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Black Voters Get That Bernie Marched With MLK. They Want To Know What He’ll Do For Them Now.

“It’s been several years that this critique has been raised, and it feels dismissive of our experiences when it doesn’t matter what specific question is being asked — when the go-to answer has become, ‘I marched with King.’”

Posted on May 3, 2019, at 12:33 p.m. ET

Sergio Flores / Getty Images

Sen. Bernie Sanders has a story for black audiences. They’ve just heard it already.

“I was actually at the March on Washington with Dr. King back in 1963,” Sanders likes to remind audiences. “As somebody who actively supported Jesse Jackson’s campaign — as one of the few white elected officials to do so in ’88 — I have dedicated my life to the fight against racism and sexism and discrimination of all forms.”

His most recent audience, at a candidate forum in Texas dedicated to women of color, She the People, responded with a round of groans.

Four years after his first campaign for president, when the senator from Vermont struggled to win over black voters against Hillary Clinton, Sanders, 77, is speaking more forcefully about racial justice and equality. He has worked to secure endorsements from black lawmakers, including seven in the key state of South Carolina last month. In the face of criticism, he has stood by his proposal to restore voting rights to incarcerated people — one supported by more than 70 civil rights groups. And his advisers have pointed repeatedly to early polls showing his campaign performing well among black voters, particularly those of a younger generation.

But black leaders and activists say that Sanders, when questioned, keeps pointing to his actions in the ’60s and ’80s — when they’re looking to hear what he would do for them now.

“It felt like when white people say, ‘Well, I have black friends,’” said Leah Daughtry, a longtime Democratic Party official who helped organize the She the People forum last month and worked closely with Jackson on his 1984 and 1988 presidential campaigns.

“I know that’s not what he meant, but he seems to be struggling to come up with the phraseology that demonstrates his commitment to people of color and to issues that are specific to people of color that are more relevant and up-to-date,” she said. “Something from the 2000s. Something from this decade.”

If Democrats are frustrated with Sanders’ “phraseology,” there is equal frustration inside his campaign toward the continued suggestion that the senator can’t connect with voters of color.

Sanders’ campaign co-chair, Nina Turner, recently asked a crowd in Fort Worth, Texas, “In what world when you’re sitting on a stage telling people about your history, and you mention the fact that you were in the March on Washington with Rev. Dr. Martin Luther King Jr. — Fort Worth, in what world do people boo that? That happened to Sen. Sanders yesterday, and I’m calling it out.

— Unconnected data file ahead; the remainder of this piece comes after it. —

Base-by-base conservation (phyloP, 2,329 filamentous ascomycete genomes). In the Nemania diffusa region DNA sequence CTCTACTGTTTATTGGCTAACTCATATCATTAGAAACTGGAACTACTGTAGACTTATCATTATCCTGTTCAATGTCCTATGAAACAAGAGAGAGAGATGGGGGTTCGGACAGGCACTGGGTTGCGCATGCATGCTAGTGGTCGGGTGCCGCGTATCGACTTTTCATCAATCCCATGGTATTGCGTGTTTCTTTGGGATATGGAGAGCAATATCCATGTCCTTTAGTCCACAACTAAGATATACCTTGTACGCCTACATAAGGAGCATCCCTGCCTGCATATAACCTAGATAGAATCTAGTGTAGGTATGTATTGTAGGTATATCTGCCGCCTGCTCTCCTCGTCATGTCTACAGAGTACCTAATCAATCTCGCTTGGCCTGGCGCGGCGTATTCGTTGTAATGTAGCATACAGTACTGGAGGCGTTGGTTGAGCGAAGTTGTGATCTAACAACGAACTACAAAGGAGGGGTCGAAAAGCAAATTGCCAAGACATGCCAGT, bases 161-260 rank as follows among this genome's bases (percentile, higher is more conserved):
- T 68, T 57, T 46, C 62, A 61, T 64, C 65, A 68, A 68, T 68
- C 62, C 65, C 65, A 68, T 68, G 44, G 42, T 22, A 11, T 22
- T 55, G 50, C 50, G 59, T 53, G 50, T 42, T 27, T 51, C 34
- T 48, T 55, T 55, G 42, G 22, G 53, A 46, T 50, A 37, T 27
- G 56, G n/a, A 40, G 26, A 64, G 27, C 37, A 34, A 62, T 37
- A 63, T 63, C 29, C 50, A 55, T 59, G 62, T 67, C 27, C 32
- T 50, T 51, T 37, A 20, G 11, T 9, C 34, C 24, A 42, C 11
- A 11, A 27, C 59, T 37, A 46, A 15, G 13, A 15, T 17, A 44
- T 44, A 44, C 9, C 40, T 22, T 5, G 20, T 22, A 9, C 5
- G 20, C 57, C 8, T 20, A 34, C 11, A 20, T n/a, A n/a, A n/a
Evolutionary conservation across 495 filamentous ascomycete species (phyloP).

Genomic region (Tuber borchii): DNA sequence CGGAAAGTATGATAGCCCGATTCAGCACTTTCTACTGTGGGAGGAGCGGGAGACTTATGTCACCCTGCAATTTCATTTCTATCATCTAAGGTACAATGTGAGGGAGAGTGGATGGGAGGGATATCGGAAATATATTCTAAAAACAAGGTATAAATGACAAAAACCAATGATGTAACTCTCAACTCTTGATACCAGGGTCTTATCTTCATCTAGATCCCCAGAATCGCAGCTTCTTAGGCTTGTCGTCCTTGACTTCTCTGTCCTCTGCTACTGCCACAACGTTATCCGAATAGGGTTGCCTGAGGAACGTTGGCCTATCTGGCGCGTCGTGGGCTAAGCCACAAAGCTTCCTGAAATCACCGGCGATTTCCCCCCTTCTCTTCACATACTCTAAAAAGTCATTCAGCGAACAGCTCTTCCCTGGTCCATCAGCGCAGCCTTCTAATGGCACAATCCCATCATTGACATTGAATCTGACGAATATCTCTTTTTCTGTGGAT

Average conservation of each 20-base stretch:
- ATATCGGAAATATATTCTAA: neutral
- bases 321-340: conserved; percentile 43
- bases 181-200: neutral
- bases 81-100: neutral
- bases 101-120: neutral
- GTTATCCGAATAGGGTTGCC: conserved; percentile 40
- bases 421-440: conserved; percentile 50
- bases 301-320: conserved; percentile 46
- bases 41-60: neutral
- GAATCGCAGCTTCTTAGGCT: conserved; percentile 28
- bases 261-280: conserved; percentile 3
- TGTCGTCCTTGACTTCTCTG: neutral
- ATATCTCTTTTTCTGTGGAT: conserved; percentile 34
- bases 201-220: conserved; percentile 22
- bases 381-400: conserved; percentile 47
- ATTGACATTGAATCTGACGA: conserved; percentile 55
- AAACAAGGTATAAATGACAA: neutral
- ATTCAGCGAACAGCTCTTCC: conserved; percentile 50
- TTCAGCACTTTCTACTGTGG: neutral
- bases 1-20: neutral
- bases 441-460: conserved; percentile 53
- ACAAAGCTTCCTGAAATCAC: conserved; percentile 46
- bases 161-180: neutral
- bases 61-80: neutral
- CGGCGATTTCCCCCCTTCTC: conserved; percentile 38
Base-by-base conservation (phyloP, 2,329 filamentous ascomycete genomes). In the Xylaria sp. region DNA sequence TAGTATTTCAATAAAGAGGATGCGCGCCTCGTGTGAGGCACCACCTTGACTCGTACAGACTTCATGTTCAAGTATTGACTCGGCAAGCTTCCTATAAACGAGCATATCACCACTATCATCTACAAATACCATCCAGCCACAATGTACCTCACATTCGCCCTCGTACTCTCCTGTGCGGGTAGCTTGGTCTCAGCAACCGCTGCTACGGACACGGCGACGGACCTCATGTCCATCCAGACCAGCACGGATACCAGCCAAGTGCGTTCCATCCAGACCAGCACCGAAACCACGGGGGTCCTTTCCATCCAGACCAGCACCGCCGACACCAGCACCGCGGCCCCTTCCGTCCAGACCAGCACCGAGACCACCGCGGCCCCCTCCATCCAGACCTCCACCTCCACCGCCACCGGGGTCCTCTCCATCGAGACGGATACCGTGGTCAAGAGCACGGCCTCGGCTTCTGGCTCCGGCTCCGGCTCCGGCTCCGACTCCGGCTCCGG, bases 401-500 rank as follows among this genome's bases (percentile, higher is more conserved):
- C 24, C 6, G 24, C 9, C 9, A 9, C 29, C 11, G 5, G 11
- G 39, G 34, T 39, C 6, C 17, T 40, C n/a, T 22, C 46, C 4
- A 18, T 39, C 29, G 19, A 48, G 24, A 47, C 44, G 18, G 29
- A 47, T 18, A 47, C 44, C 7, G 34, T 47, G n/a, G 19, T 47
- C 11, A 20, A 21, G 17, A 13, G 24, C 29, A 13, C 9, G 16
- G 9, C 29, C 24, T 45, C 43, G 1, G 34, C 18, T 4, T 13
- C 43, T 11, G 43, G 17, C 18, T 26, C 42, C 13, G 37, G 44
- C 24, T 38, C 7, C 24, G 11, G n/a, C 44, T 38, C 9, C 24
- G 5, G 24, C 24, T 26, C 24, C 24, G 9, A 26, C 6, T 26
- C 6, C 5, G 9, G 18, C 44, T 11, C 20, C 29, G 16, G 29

“People want to strip the senator of his history,” Turner said.

The response drew more criticism from activists who say they weren’t booing his participation in the march but what they see as an inability to articulate plans or actions from the present.

“I don’t believe that those groans were related to King,” said Aimee Allison, founder of She the People. “It was related to harkening back to something that happened before most of the people in that room were born. When we have an immediate and pressing threat now.”

The Sanders campaign declined to comment for this story.

Sanders, who pored over political philosophy in the stacks at the University of Chicago library and came into his career in politics as a civil rights proponent and staunch opponent of the Vietnam War, has repeatedly cited his formative years as an activist as a sign of commitment to racial justice. His supporters often tweet photos of Sanders being arrested during a civil rights demonstration at voters of color on Twitter who question the candidate’s platform.

Anoa Changa, a progressive activist from Georgia who attended the She the People forum, said she felt discomfort in the room as Sanders talked about King.

“It feels dismissive when you’re saying these things to people time and again,” Changa said. “It’s been several years that this critique has been raised, and it feels dismissive of our experiences when it doesn’t matter what specific question is being asked — when the go-to answer has become, ‘I marched with King.’

“I supported Sen. Sanders during his campaign [in 2016]. I understand the distinctiveness of some people who feel like it’s them against the establishment and the whole world,” Changa said. “But not everybody is against you — just because people aren’t in your specific space doesn’t make them the enemy and the establishment. It’s really important to ground it in the room and [in] why the meeting in that room occurred.”